Teacher Talk: Kerry Tabb

Date Posted: 26/12/2014

PE teacher Kerry Tabb talks about taking recommendations and watching the costings when it comes to planning active trips.

Kerry Tabb is the teacher in charge of KS4 and GCSE Physical Education at All Saints Secondary School in the London borough of Barking and Dagenham.

Born in Belfast, Kerry moved to London to study PE Teaching at the UEL and has been teaching at the 1,200 pupil mixed Catholic school for the past four years.

Q What school trips have you organised previously?

A The last three trips I’ve planned have been very sports orientated and included a trip to the Olympic stadium, one to Wimbledon and most recently, a netball trip to Condover Hall in Shropshire.

Q How much time do you spend preparing for a trip?

A I’m a bit of a sports trip veteran at this stage so I know that any big school trip will take the bones of a year to plan, organise and finalise. There is a lot of paper work that needs to be done in advance of any trip and we also need to ensure we give parents enough time to get the money together for the trip.

Q How do you decide where to go, and what are your main criteria?

A I love to get recommendations from other schools in the borough about trips they’ve taken and ones that should be avoided; it’s been really useful for us in the past.

Other things we consider include the overall cost of the trip, value for money, the feasibility and flexibility of the itinerary and the learning outcomes and benefits for our students.

Q What's been your favourite trip destination?

A It would have to be our most recent one to Condover Hall, Shropshire.

JCA Adventures have years of experience and the booking process was really easy and smooth. The staff are excellent and communicate well, which makes the whole process trouble free.

The activities are well organised and run efficiently and effectively making the whole weekend an enjoyable experience for both students and staff. And the accommodation and catering are also excellent and accessible for all students.

Each school is given their own personal rep who deals with everything from your check-in, to collecting you for meal times and entertaining the students in the evening.

The trip was set up to allow students free time between games and in the evening to enjoy a whole range of outdoor activities onsite, including climbing, archery, zip wire, abseiling and  laser quest. One of the funniest memories was students in the inflatable zorbing balls trying to knock each other down!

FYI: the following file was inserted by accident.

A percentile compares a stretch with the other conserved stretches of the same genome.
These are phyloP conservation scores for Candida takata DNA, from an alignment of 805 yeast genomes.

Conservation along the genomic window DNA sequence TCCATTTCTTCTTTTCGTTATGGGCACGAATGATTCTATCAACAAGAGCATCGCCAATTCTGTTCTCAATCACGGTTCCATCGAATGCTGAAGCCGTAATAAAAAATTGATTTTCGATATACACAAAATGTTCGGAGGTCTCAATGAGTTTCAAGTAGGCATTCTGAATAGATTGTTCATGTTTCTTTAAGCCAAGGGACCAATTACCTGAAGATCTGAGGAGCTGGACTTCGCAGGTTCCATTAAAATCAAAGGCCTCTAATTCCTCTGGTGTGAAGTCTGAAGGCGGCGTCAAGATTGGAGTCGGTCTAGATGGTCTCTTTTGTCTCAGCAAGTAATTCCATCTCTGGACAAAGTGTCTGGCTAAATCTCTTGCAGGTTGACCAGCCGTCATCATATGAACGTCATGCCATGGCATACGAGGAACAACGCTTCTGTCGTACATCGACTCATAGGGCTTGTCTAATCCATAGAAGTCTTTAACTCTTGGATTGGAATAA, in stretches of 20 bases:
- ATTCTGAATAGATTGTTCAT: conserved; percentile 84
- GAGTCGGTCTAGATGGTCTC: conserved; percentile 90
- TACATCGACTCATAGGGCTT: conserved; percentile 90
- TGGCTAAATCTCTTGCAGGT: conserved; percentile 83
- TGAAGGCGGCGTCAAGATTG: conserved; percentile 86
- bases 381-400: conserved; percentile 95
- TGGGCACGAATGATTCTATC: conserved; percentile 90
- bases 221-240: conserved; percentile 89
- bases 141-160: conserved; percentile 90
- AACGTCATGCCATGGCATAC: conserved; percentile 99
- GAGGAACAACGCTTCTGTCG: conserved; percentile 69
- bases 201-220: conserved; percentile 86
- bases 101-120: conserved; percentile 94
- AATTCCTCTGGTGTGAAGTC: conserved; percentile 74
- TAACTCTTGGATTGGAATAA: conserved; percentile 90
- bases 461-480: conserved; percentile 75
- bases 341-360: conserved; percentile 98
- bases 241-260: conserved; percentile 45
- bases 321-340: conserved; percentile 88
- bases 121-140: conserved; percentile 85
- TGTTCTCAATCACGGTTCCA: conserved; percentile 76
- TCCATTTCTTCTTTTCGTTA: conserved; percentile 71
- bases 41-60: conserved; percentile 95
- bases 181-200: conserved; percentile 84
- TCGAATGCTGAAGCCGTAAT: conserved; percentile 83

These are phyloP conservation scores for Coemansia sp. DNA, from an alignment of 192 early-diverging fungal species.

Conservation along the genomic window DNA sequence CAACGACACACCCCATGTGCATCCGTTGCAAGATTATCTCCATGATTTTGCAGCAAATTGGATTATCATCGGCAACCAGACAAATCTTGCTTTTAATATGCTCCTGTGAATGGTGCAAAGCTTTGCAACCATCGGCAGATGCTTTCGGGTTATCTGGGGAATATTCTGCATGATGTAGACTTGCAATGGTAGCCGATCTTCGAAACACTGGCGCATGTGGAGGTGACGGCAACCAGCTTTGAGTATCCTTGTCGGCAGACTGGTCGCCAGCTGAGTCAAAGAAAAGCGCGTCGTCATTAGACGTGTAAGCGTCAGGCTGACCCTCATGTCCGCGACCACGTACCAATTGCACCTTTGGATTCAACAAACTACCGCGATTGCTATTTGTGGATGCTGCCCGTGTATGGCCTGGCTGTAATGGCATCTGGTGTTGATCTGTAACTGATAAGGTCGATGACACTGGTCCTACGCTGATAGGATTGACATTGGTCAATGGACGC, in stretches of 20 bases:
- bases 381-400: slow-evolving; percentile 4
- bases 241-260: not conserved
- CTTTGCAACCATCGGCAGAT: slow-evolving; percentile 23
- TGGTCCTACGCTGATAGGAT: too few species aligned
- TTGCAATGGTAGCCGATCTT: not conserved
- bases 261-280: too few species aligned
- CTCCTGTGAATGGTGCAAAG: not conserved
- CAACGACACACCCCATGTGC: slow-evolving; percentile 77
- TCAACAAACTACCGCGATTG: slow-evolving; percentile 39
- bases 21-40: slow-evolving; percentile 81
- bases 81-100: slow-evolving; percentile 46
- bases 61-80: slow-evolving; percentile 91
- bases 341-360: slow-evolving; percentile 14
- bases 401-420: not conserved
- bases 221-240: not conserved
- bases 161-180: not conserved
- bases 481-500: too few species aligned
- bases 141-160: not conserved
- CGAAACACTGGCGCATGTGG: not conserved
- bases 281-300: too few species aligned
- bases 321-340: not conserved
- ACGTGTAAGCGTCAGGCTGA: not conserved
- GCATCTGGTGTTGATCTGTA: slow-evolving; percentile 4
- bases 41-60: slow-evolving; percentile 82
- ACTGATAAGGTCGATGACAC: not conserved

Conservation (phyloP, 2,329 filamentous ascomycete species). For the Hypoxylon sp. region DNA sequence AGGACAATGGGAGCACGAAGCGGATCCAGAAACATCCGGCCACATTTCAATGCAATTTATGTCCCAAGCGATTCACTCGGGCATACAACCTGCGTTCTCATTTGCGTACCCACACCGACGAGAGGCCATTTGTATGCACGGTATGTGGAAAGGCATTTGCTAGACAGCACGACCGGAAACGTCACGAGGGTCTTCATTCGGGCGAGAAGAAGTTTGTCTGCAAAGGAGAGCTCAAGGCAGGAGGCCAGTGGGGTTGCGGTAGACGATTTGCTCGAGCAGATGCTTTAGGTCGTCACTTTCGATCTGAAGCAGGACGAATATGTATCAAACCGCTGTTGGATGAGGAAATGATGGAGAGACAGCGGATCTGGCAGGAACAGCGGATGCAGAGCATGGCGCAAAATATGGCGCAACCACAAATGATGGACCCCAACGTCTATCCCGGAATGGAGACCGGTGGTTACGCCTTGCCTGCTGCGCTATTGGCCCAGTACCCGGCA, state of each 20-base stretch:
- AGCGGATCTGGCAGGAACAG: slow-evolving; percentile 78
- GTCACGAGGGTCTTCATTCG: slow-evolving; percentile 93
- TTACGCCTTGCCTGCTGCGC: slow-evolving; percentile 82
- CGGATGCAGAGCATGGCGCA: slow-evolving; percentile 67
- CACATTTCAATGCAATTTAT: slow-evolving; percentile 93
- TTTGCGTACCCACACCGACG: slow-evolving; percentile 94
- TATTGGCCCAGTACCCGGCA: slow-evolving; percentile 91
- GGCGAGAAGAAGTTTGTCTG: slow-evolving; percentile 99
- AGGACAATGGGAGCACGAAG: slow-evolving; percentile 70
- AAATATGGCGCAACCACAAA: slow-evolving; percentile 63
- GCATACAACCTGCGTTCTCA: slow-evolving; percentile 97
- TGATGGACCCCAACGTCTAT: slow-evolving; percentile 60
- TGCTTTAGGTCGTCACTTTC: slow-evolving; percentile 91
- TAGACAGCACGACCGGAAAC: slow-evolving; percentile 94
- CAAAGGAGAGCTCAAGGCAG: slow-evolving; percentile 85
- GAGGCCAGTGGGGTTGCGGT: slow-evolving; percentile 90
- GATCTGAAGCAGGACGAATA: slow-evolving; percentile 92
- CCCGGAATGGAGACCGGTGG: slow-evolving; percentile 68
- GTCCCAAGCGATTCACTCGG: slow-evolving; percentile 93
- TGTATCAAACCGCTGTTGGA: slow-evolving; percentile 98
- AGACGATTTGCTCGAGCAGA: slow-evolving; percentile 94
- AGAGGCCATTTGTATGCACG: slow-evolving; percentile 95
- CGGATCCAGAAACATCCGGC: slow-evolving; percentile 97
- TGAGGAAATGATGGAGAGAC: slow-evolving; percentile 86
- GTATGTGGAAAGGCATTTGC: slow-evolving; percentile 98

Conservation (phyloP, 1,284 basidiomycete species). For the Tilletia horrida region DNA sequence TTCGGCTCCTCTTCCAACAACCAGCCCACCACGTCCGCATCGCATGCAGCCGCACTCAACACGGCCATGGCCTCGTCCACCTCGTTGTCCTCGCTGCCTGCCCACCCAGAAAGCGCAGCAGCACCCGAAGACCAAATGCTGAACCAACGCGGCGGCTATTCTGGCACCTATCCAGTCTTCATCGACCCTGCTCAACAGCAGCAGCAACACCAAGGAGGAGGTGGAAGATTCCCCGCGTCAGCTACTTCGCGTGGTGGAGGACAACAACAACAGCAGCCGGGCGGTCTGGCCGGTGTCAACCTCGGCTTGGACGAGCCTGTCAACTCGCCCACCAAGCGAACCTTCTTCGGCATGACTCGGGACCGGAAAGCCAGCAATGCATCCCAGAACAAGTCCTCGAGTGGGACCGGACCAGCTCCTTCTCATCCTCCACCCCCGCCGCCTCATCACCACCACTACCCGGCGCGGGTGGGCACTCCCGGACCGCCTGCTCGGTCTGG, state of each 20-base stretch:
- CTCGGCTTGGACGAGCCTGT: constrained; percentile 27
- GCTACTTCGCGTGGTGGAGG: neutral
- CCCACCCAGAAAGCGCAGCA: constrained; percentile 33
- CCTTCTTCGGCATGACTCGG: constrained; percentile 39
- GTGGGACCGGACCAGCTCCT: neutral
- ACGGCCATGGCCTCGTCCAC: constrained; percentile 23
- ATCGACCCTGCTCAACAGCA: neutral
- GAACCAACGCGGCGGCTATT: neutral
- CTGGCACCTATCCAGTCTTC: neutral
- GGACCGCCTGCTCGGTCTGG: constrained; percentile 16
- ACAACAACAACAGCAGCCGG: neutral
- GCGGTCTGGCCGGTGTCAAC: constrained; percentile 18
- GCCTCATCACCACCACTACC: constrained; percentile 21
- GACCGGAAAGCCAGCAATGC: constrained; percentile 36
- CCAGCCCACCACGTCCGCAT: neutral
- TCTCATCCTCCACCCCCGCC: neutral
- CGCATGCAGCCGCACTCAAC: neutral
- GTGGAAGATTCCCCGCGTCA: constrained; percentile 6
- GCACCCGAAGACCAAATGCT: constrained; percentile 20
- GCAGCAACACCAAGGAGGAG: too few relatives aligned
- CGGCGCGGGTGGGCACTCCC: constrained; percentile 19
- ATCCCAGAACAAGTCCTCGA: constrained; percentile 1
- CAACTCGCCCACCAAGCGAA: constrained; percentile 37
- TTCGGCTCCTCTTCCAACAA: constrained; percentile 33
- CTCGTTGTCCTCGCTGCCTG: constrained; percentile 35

Q What are the main advantages of teaching outside the classroom?

A It allows students to become more independent in a range of situations. It also builds on skills such as teamwork, organisation, planning, decision making, while also promoting confidence and healthy lifestyles choices.

From a teacher’s perspective, it enables us to develop better relationships with our students as we’re connecting with them during what should be their free time, but because they have elected to be there, they are far more attentive, keen, and above all else, engaged.

Q Is there any destination that you’d love to take students to?

A Like many schools, we’d love to travel to Europe and further afield more regularly, however, due to the financial costs for students we have to limit how often we schedule trips.

I think Paris would be a great trip for our students. It’s pretty easy to get there and it’s just so rich in history and culture; everything from the food to the art galleries would be a real treat. And with the added bonus of Disneyland Paris a short train journey away, there really would be something for each student.

Q What have been some of the best student developmental outcomes you’ve seen as the result of a trip?

A I’ve definitely seen an increase in the number of girls coming to extracurricular clubs. We have over 20 girls now coming to netball club alone in each year group.

And across the board we’ve also seen a higher standard of play due to the amount of time students are willing to commit to training, and there is an increased sense of pride among the students playing and/or representing the school. 

At All Saints we have a lot of different age groups interacting and because of this we’ve started to see a lot of our older students become coaches, leaders or umpires for the younger year groups, which is a lovely developmental outcome to see.

Q What’s your number one top tip for teachers planning a school trip?

A Prepare to have no sleep for the duration of the trip! If you can make peace with that from the outset, the rest of the trip should be pretty smooth.

Other pieces of advice would be to develop a Twitter page with information about the trip for keeping parents in the loop. This can also be used to upload and share pictures from the trip.

Finally, take lots of photos. Parents love to see what their children have been up to. You could create a board in the school to display all the photos, which will encourage more student uptake for the following year, and also impress parents visiting the school for parents’ evenings and open days.

School Travel Organiser's Guide